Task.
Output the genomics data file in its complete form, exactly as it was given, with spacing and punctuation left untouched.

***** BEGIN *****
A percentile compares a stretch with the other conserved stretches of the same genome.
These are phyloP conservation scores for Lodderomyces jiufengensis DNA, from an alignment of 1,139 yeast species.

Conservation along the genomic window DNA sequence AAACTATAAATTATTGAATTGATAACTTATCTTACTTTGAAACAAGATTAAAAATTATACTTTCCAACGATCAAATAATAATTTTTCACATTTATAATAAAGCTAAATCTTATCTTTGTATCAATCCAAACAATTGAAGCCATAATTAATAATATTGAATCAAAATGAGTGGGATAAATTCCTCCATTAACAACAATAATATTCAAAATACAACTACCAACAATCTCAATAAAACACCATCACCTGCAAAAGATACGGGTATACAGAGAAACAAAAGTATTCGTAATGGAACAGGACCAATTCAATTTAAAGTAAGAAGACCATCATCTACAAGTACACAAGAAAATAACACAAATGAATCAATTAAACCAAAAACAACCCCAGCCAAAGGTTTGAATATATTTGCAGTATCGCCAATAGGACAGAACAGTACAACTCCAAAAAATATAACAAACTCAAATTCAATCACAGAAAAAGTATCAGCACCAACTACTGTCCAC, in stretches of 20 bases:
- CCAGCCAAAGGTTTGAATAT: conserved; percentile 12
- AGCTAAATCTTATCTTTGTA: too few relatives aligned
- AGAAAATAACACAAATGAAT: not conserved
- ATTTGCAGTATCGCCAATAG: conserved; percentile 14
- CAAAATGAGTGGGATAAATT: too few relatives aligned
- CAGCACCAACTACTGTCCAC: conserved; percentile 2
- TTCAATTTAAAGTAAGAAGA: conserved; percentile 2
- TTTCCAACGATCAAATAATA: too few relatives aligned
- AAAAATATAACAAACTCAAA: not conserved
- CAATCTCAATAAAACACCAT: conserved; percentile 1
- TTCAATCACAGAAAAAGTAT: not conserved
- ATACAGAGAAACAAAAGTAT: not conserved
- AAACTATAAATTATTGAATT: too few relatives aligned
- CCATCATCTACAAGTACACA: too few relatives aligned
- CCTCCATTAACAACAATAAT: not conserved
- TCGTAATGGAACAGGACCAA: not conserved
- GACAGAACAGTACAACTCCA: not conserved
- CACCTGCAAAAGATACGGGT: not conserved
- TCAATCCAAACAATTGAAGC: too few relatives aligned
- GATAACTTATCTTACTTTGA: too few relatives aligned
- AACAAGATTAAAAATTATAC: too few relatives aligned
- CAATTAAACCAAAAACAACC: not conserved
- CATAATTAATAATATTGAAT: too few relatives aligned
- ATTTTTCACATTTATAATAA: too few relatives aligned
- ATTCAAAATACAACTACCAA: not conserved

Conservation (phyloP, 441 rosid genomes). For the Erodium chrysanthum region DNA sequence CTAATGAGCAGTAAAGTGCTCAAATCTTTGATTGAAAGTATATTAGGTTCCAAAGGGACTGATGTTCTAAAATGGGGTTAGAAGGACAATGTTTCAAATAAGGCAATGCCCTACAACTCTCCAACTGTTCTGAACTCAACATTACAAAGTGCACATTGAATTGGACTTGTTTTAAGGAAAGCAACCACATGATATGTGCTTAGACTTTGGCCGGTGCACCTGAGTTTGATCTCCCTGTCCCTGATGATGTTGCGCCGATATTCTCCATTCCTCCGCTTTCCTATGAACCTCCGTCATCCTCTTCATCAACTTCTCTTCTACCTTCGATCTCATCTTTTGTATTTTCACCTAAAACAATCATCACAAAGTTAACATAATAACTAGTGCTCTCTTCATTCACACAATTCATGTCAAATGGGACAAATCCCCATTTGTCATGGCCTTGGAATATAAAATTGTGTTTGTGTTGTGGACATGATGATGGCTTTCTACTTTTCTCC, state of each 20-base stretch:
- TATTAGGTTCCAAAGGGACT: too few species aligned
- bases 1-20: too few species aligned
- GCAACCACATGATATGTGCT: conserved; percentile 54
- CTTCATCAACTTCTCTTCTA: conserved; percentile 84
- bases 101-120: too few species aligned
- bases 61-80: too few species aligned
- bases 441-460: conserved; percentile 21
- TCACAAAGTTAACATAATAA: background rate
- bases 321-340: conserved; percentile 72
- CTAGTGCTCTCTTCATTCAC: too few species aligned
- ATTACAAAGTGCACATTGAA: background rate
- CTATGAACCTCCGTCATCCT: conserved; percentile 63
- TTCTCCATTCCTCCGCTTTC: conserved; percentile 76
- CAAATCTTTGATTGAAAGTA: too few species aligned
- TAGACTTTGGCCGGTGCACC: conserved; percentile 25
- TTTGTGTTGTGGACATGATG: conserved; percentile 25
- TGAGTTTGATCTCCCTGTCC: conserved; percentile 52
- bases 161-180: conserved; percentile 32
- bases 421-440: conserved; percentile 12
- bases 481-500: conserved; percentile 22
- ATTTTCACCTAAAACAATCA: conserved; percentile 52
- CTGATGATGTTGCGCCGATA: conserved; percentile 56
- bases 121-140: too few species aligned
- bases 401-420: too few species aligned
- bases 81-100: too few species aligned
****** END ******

A percentile compares a stretch with the other conserved stretches of the same genome.
These are phyloP conservation scores for Lodderomyces jiufengensis DNA, from an alignment of 1,139 yeast species.

Conservation along the genomic window DNA sequence AAACTATAAATTATTGAATTGATAACTTATCTTACTTTGAAACAAGATTAAAAATTATACTTTCCAACGATCAAATAATAATTTTTCACATTTATAATAAAGCTAAATCTTATCTTTGTATCAATCCAAACAATTGAAGCCATAATTAATAATATTGAATCAAAATGAGTGGGATAAATTCCTCCATTAACAACAATAATATTCAAAATACAACTACCAACAATCTCAATAAAACACCATCACCTGCAAAAGATACGGGTATACAGAGAAACAAAAGTATTCGTAATGGAACAGGACCAATTCAATTTAAAGTAAGAAGACCATCATCTACAAGTACACAAGAAAATAACACAAATGAATCAATTAAACCAAAAACAACCCCAGCCAAAGGTTTGAATATATTTGCAGTATCGCCAATAGGACAGAACAGTACAACTCCAAAAAATATAACAAACTCAAATTCAATCACAGAAAAAGTATCAGCACCAACTACTGTCCAC, in stretches of 20 bases:
- CCAGCCAAAGGTTTGAATAT: conserved; percentile 12
- AGCTAAATCTTATCTTTGTA: too few relatives aligned
- AGAAAATAACACAAATGAAT: not conserved
- ATTTGCAGTATCGCCAATAG: conserved; percentile 14
- CAAAATGAGTGGGATAAATT: too few relatives aligned
- CAGCACCAACTACTGTCCAC: conserved; percentile 2
- TTCAATTTAAAGTAAGAAGA: conserved; percentile 2
- TTTCCAACGATCAAATAATA: too few relatives aligned
- AAAAATATAACAAACTCAAA: not conserved
- CAATCTCAATAAAACACCAT: conserved; percentile 1
- TTCAATCACAGAAAAAGTAT: not conserved
- ATACAGAGAAACAAAAGTAT: not conserved
- AAACTATAAATTATTGAATT: too few relatives aligned
- CCATCATCTACAAGTACACA: too few relatives aligned
- CCTCCATTAACAACAATAAT: not conserved
- TCGTAATGGAACAGGACCAA: not conserved
- GACAGAACAGTACAACTCCA: not conserved
- CACCTGCAAAAGATACGGGT: not conserved
- TCAATCCAAACAATTGAAGC: too few relatives aligned
- GATAACTTATCTTACTTTGA: too few relatives aligned
- AACAAGATTAAAAATTATAC: too few relatives aligned
- CAATTAAACCAAAAACAACC: not conserved
- CATAATTAATAATATTGAAT: too few relatives aligned
- ATTTTTCACATTTATAATAA: too few relatives aligned
- ATTCAAAATACAACTACCAA: not conserved

Conservation (phyloP, 441 rosid genomes). For the Erodium chrysanthum region DNA sequence CTAATGAGCAGTAAAGTGCTCAAATCTTTGATTGAAAGTATATTAGGTTCCAAAGGGACTGATGTTCTAAAATGGGGTTAGAAGGACAATGTTTCAAATAAGGCAATGCCCTACAACTCTCCAACTGTTCTGAACTCAACATTACAAAGTGCACATTGAATTGGACTTGTTTTAAGGAAAGCAACCACATGATATGTGCTTAGACTTTGGCCGGTGCACCTGAGTTTGATCTCCCTGTCCCTGATGATGTTGCGCCGATATTCTCCATTCCTCCGCTTTCCTATGAACCTCCGTCATCCTCTTCATCAACTTCTCTTCTACCTTCGATCTCATCTTTTGTATTTTCACCTAAAACAATCATCACAAAGTTAACATAATAACTAGTGCTCTCTTCATTCACACAATTCATGTCAAATGGGACAAATCCCCATTTGTCATGGCCTTGGAATATAAAATTGTGTTTGTGTTGTGGACATGATGATGGCTTTCTACTTTTCTCC, state of each 20-base stretch:
- TATTAGGTTCCAAAGGGACT: too few species aligned
- bases 1-20: too few species aligned
- GCAACCACATGATATGTGCT: conserved; percentile 54
- CTTCATCAACTTCTCTTCTA: conserved; percentile 84
- bases 101-120: too few species aligned
- bases 61-80: too few species aligned
- bases 441-460: conserved; percentile 21
- TCACAAAGTTAACATAATAA: background rate
- bases 321-340: conserved; percentile 72
- CTAGTGCTCTCTTCATTCAC: too few species aligned
- ATTACAAAGTGCACATTGAA: background rate
- CTATGAACCTCCGTCATCCT: conserved; percentile 63
- TTCTCCATTCCTCCGCTTTC: conserved; percentile 76
- CAAATCTTTGATTGAAAGTA: too few species aligned
- TAGACTTTGGCCGGTGCACC: conserved; percentile 25
- TTTGTGTTGTGGACATGATG: conserved; percentile 25
- TGAGTTTGATCTCCCTGTCC: conserved; percentile 52
- bases 161-180: conserved; percentile 32
- bases 421-440: conserved; percentile 12
- bases 481-500: conserved; percentile 22
- ATTTTCACCTAAAACAATCA: conserved; percentile 52
- CTGATGATGTTGCGCCGATA: conserved; percentile 56
- bases 121-140: too few species aligned
- bases 401-420: too few species aligned
- bases 81-100: too few species aligned